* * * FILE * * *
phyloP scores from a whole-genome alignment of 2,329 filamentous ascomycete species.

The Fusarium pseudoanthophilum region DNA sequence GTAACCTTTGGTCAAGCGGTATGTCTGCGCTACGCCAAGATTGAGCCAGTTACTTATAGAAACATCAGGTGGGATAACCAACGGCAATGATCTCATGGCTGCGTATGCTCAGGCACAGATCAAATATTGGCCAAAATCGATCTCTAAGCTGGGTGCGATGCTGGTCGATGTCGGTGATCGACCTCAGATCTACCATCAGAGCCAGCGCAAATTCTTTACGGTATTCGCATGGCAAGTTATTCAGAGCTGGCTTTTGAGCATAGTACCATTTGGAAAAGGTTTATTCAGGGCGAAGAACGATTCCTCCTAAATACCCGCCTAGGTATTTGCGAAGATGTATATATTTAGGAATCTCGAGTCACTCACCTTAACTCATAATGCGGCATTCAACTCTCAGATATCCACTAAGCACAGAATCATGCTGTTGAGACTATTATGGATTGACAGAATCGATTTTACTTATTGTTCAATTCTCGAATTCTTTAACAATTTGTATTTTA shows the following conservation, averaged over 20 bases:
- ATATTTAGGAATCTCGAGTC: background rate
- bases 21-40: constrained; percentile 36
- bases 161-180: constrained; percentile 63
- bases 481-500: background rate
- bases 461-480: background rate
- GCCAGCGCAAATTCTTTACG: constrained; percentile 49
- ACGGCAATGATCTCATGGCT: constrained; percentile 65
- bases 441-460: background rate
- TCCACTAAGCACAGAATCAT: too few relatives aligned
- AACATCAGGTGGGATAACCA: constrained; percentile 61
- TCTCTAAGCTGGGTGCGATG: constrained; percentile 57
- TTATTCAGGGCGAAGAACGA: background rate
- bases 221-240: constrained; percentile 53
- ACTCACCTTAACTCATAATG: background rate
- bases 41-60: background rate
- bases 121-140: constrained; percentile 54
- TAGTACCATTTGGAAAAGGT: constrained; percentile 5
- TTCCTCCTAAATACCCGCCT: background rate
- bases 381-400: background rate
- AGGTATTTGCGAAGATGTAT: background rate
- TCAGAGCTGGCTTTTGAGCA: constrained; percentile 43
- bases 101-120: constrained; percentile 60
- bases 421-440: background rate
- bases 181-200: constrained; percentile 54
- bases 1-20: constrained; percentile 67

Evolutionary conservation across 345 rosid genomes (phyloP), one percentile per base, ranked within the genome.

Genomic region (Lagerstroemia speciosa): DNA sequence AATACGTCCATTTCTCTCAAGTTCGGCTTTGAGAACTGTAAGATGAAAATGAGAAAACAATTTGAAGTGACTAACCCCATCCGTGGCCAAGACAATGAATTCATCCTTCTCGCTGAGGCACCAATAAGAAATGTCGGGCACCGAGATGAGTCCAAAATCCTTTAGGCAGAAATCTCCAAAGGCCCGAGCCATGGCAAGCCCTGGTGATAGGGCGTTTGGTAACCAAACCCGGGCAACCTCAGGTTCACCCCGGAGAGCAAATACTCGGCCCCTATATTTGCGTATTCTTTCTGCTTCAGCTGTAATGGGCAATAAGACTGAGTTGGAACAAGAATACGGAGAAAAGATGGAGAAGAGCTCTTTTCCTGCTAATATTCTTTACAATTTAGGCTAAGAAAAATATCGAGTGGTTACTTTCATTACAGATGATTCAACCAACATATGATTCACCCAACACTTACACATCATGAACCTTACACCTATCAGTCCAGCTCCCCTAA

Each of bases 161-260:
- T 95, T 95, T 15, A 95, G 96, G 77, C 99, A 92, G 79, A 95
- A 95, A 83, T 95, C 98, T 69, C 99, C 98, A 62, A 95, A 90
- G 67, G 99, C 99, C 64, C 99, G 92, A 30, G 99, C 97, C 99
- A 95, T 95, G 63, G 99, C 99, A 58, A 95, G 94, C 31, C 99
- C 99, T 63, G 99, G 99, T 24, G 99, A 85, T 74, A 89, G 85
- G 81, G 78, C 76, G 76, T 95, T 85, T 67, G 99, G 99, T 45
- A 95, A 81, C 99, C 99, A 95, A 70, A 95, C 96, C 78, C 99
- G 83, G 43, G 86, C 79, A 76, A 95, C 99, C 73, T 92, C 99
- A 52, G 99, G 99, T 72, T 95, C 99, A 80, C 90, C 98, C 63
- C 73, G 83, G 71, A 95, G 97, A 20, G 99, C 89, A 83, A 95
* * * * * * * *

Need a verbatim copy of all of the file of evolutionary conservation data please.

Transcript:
phyloP scores from a whole-genome alignment of 2,329 filamentous ascomycete species.

The Fusarium pseudoanthophilum region DNA sequence GTAACCTTTGGTCAAGCGGTATGTCTGCGCTACGCCAAGATTGAGCCAGTTACTTATAGAAACATCAGGTGGGATAACCAACGGCAATGATCTCATGGCTGCGTATGCTCAGGCACAGATCAAATATTGGCCAAAATCGATCTCTAAGCTGGGTGCGATGCTGGTCGATGTCGGTGATCGACCTCAGATCTACCATCAGAGCCAGCGCAAATTCTTTACGGTATTCGCATGGCAAGTTATTCAGAGCTGGCTTTTGAGCATAGTACCATTTGGAAAAGGTTTATTCAGGGCGAAGAACGATTCCTCCTAAATACCCGCCTAGGTATTTGCGAAGATGTATATATTTAGGAATCTCGAGTCACTCACCTTAACTCATAATGCGGCATTCAACTCTCAGATATCCACTAAGCACAGAATCATGCTGTTGAGACTATTATGGATTGACAGAATCGATTTTACTTATTGTTCAATTCTCGAATTCTTTAACAATTTGTATTTTA shows the following conservation, averaged over 20 bases:
- ATATTTAGGAATCTCGAGTC: background rate
- bases 21-40: constrained; percentile 36
- bases 161-180: constrained; percentile 63
- bases 481-500: background rate
- bases 461-480: background rate
- GCCAGCGCAAATTCTTTACG: constrained; percentile 49
- ACGGCAATGATCTCATGGCT: constrained; percentile 65
- bases 441-460: background rate
- TCCACTAAGCACAGAATCAT: too few relatives aligned
- AACATCAGGTGGGATAACCA: constrained; percentile 61
- TCTCTAAGCTGGGTGCGATG: constrained; percentile 57
- TTATTCAGGGCGAAGAACGA: background rate
- bases 221-240: constrained; percentile 53
- ACTCACCTTAACTCATAATG: background rate
- bases 41-60: background rate
- bases 121-140: constrained; percentile 54
- TAGTACCATTTGGAAAAGGT: constrained; percentile 5
- TTCCTCCTAAATACCCGCCT: background rate
- bases 381-400: background rate
- AGGTATTTGCGAAGATGTAT: background rate
- TCAGAGCTGGCTTTTGAGCA: constrained; percentile 43
- bases 101-120: constrained; percentile 60
- bases 421-440: background rate
- bases 181-200: constrained; percentile 54
- bases 1-20: constrained; percentile 67

Evolutionary conservation across 345 rosid genomes (phyloP), one percentile per base, ranked within the genome.

Genomic region (Lagerstroemia speciosa): DNA sequence AATACGTCCATTTCTCTCAAGTTCGGCTTTGAGAACTGTAAGATGAAAATGAGAAAACAATTTGAAGTGACTAACCCCATCCGTGGCCAAGACAATGAATTCATCCTTCTCGCTGAGGCACCAATAAGAAATGTCGGGCACCGAGATGAGTCCAAAATCCTTTAGGCAGAAATCTCCAAAGGCCCGAGCCATGGCAAGCCCTGGTGATAGGGCGTTTGGTAACCAAACCCGGGCAACCTCAGGTTCACCCCGGAGAGCAAATACTCGGCCCCTATATTTGCGTATTCTTTCTGCTTCAGCTGTAATGGGCAATAAGACTGAGTTGGAACAAGAATACGGAGAAAAGATGGAGAAGAGCTCTTTTCCTGCTAATATTCTTTACAATTTAGGCTAAGAAAAATATCGAGTGGTTACTTTCATTACAGATGATTCAACCAACATATGATTCACCCAACACTTACACATCATGAACCTTACACCTATCAGTCCAGCTCCCCTAA

Each of bases 161-260:
- T 95, T 95, T 15, A 95, G 96, G 77, C 99, A 92, G 79, A 95
- A 95, A 83, T 95, C 98, T 69, C 99, C 98, A 62, A 95, A 90
- G 67, G 99, C 99, C 64, C 99, G 92, A 30, G 99, C 97, C 99
- A 95, T 95, G 63, G 99, C 99, A 58, A 95, G 94, C 31, C 99
- C 99, T 63, G 99, G 99, T 24, G 99, A 85, T 74, A 89, G 85
- G 81, G 78, C 76, G 76, T 95, T 85, T 67, G 99, G 99, T 45
- A 95, A 81, C 99, C 99, A 95, A 70, A 95, C 96, C 78, C 99
- G 83, G 43, G 86, C 79, A 76, A 95, C 99, C 73, T 92, C 99
- A 52, G 99, G 99, T 72, T 95, C 99, A 80, C 90, C 98, C 63
- C 73, G 83, G 71, A 95, G 97, A 20, G 99, C 89, A 83, A 95